Gordon

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Every time one of these threads appears I shake my head and wonder what on earth is up with the English that they can't just accept people having an interest in railways and get on with life. I've never encountered that attitude in the US. The most common responses when I explain what I do are along the lines of "I don't know how you have the patience" or "I wish I had a hobby like that." I've never encountered any kind of ridicule or negative attitude.

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...Even our local Morrisons store carries RM and the Hornby magazine these days, though.

 

I noticed that too, and I live in Stratford, East London which is not exactly a place of choice for railway or model railway enthusiasts to be living.

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Hi David,

 

It is absolutely acceptable and always has been, to have an interest in the (legal) subject area of your own choosing. Too many railway enthusiasts have historically accepted that having such an interest sets them up for ridicule etc. I exchange polite conversation with many people regarding what they do in their spare time and neither seek to undermine their choice or accept similar treatment for my interest area.  

 

Stand up for what you believe in.

 

Cheers

 

Dave

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Too many railway enthusiasts have historically accepted that having such an interest sets them up for ridicule etc.

 

I think "historically" is exactly right. Just when did the whole "sad anorak" thing begin? Even in my youth, trainspotting was widespread in the 70s (remember platform tickets?), and although maybe not a mainstream interest, as in the 50s when you couldn't move at the end of any platform for notebooks and box brownies, I was never ridiculed for it... Media, maybe? They get the blame for everything else.

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Example: my 10yr-old daughter wanted to check her email yesterday evening and complained to mum that she couldn't because dad was "on his anorak facebook"... RMWeb to you and me!

An interesting take on RMWeb there ;-)
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I think "historically" is exactly right. Just when did the whole "sad anorak" thing begin? Even in my youth, trainspotting was widespread in the 70s (remember platform tickets?), and although maybe not a mainstream interest, as in the 50s when you couldn't move at the end of any platform for notebooks and box brownies, I was never ridiculed for it... Media, maybe? They get the blame for everything else.

 

...many quiet and shy individuals took up the interest and these personality types are easily targetted and undermined. There is nothing sportsmanlike or macho involved in the hobby, it is therefore hard to mount a defence against others determined to take a rise out of it.

 

Dave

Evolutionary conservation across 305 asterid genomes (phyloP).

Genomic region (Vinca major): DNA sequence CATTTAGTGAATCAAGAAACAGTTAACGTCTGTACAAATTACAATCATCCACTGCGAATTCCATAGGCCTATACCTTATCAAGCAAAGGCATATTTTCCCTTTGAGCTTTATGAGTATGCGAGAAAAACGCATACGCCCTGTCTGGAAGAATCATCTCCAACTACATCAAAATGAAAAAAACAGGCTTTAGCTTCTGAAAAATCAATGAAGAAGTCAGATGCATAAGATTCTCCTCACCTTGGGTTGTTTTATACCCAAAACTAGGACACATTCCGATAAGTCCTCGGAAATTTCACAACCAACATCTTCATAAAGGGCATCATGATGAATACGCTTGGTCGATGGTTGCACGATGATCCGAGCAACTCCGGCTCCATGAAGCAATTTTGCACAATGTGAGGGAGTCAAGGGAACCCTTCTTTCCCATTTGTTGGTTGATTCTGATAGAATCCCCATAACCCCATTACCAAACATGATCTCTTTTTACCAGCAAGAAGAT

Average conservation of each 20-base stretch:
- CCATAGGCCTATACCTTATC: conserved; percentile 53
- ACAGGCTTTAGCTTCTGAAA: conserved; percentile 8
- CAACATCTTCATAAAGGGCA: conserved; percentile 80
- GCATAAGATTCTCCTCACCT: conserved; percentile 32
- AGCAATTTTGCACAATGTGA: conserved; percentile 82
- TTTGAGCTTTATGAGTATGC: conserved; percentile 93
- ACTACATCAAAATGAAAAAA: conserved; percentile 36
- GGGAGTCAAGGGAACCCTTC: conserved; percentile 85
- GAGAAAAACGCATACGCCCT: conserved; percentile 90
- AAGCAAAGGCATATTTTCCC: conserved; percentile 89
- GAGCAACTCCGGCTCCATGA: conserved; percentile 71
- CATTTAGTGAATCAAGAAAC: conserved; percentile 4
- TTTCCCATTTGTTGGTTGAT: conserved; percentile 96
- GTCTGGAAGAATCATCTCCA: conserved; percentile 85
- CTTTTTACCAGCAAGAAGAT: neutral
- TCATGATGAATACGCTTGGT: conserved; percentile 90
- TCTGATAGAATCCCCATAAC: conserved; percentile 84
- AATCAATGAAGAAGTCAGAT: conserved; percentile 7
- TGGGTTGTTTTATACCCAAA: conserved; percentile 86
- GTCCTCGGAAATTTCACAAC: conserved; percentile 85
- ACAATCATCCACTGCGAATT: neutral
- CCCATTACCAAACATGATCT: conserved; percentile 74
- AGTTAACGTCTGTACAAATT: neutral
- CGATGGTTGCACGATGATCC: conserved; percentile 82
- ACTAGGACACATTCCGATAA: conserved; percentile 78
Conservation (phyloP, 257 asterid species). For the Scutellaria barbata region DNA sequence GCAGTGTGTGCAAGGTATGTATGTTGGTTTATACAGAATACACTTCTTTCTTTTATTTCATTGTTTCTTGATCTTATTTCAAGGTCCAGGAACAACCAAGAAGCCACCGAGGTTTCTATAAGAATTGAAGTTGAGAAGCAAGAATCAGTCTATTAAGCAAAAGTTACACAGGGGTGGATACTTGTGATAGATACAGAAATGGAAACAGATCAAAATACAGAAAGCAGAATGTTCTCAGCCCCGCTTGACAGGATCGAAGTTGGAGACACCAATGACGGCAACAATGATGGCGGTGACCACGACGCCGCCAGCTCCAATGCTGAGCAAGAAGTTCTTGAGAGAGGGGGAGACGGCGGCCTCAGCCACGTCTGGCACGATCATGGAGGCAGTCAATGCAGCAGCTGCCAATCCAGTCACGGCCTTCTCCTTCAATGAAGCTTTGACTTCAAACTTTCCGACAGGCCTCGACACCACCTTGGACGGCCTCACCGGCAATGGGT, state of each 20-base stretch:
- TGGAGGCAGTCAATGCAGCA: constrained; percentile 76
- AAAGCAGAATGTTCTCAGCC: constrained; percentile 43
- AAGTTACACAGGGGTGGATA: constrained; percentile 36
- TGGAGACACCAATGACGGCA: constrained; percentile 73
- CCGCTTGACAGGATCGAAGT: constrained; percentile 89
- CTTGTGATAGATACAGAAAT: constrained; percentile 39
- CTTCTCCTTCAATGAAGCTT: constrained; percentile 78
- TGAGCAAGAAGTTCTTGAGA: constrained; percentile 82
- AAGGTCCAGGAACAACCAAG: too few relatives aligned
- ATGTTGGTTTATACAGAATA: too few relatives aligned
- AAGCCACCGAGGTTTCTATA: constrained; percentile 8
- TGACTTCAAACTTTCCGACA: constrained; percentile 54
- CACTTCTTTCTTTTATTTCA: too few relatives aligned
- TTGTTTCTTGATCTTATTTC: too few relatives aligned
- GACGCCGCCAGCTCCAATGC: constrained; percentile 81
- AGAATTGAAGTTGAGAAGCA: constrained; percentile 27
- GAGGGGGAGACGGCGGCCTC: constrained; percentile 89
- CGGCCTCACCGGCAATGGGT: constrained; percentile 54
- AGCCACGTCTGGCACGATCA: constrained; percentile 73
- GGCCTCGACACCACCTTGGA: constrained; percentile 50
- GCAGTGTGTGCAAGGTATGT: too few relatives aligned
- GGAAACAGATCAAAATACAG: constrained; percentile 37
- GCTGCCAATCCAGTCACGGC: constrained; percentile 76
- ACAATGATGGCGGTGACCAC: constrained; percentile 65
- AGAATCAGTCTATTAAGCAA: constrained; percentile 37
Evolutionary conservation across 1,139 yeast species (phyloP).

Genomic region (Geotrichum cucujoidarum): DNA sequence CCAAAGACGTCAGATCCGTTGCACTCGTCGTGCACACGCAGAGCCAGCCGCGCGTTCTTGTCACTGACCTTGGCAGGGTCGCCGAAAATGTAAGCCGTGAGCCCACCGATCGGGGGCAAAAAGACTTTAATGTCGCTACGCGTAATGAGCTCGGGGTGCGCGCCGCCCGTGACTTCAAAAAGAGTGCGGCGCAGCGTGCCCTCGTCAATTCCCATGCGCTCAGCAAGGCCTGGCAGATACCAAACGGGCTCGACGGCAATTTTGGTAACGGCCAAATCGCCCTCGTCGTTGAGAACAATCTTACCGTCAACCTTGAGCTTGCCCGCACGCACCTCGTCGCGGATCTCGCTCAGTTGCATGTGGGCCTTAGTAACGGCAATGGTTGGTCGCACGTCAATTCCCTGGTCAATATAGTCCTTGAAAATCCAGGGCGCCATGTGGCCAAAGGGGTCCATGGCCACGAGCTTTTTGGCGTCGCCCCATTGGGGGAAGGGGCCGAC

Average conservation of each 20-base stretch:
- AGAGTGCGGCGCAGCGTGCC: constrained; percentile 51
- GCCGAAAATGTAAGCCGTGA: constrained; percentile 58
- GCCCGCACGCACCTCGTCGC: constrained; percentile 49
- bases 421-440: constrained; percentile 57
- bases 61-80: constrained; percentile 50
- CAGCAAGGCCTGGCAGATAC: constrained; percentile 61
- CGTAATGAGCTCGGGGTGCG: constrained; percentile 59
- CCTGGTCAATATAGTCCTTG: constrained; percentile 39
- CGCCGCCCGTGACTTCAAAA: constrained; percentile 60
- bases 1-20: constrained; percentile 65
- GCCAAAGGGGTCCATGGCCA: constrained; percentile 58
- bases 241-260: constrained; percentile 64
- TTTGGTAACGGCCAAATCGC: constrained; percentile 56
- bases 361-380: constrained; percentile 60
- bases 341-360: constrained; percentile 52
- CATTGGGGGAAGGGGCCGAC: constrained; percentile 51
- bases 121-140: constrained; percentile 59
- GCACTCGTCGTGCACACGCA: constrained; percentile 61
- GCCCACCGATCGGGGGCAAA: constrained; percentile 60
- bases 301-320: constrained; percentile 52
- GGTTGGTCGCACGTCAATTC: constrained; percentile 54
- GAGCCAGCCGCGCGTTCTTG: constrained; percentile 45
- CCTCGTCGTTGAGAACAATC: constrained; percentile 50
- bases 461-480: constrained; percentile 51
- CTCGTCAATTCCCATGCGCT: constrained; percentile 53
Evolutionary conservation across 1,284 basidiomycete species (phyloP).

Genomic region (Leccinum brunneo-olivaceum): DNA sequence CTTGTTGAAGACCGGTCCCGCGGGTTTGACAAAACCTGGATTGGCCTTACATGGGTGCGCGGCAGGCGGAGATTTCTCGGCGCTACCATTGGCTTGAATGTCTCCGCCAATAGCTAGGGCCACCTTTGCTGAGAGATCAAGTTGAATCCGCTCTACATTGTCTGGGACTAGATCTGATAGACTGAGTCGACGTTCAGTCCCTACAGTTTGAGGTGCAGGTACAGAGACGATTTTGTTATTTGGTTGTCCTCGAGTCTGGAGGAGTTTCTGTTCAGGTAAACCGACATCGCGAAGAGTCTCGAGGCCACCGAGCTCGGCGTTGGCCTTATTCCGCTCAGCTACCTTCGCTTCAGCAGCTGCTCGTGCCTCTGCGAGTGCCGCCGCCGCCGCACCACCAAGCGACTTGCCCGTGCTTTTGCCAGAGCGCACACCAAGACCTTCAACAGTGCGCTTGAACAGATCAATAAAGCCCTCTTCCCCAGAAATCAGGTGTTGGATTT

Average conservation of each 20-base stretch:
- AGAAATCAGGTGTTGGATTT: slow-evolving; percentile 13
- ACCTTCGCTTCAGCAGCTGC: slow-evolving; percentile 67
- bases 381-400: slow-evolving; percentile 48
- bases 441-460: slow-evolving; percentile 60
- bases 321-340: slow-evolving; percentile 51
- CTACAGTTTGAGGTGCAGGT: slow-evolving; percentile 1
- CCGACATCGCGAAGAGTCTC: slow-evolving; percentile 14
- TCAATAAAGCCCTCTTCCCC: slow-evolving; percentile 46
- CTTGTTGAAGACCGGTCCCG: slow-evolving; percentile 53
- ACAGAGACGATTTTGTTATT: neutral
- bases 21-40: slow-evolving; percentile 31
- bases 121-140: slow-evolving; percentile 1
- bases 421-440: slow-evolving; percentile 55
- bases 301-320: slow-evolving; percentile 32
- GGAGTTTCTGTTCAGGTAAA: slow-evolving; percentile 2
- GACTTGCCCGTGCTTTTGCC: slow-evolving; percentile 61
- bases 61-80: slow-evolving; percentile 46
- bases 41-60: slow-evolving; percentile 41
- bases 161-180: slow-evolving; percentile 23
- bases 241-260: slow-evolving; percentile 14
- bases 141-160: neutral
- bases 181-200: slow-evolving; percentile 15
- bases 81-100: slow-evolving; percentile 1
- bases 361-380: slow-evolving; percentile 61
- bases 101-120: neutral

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There does seem to be a current trend towards more, for the want of a better word, traditional (or retro) hobbies - knitting and baking are the obvious ones but railways would definitely count. It's probably all connected with high sale of seventies comfort food

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It`s the saddo`s whom spend their lives binge-drinking and buying scratchcards that need watching!......they gawk and giggle like gibbons whilst passively filming other`s 'interesting lives' on their mobile phones: and then have the crass-idiocy to say that it`s they, whom are "living the dream". :no:

 

A constructive, creative and intelligent hobby (of any kind) should single one out as being "different" these days; but in a very good-way. :friends:

 

 

 

 

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Come up here and you fall over railways, known collectively as The Little Trains of Wales.

 

We are spoilt for choice and their shops, between them, sell a good selection of memorabilia, books and rolling stock in various gauges, including Thomas and Ivor.  It's quite normal to have at least an interest in going to see or go on one of these railways.  And if you mention an interest in modelling, it's surprising how many other enthusiasts suddenly appear out of the closet who then reveal their layouts or start building them.

Then there are the mainline routes including those along the west and north coasts and the preserved standard gauge railway at Llangollen.

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Ah - the "Only Way Is Essex / Gypsy Wedding / Geordie Shore / Big Brother" crowd. Trouble is, they think they are cool whilst we have never pretended to be cool. I know which camp I'd rather be in - and the final score is: railway enthusiast 1, ride home in a police van 0.

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 And if you mention an interest in modelling, it's surprising how many other enthusiasts suddenly appear out of the closet who then reveal their layouts or start building them.

 

Something similar happened here only last night. We had a couple of friends round for supper and my wife mentioned that I'm involved in helping set up a model railway club here in Haderslev. Male guest's eyes suddenly brighten: he builds and flies model helicopters - and the discussion broadened to whether we shouldn't in fact be forming a general modelling club. I like his thinking.

 

By such happy accidents are lasting friendships formed.

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It's always been ok, provided you can handle the incessant derision and ridicule from individuals who choose to mock you. I do not even dare post on here using my real name rather than the pseudonym I use.

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I never hear people shouting out in public that they play golf, collect Rupert Bear Annuals, hunt butterflies, bait chickens or roger sheep, so why make a big thing about ones railway interests? Who gives a damn?  We do however hear folk banging on endlessly about Corrie, Dancing on Ice, Get me out of here and the rest of the drivel pumped out for folk who depend on Television to fill their free time....And they are "normal"???  Makes me quite proud to call meself a railway enthusiast.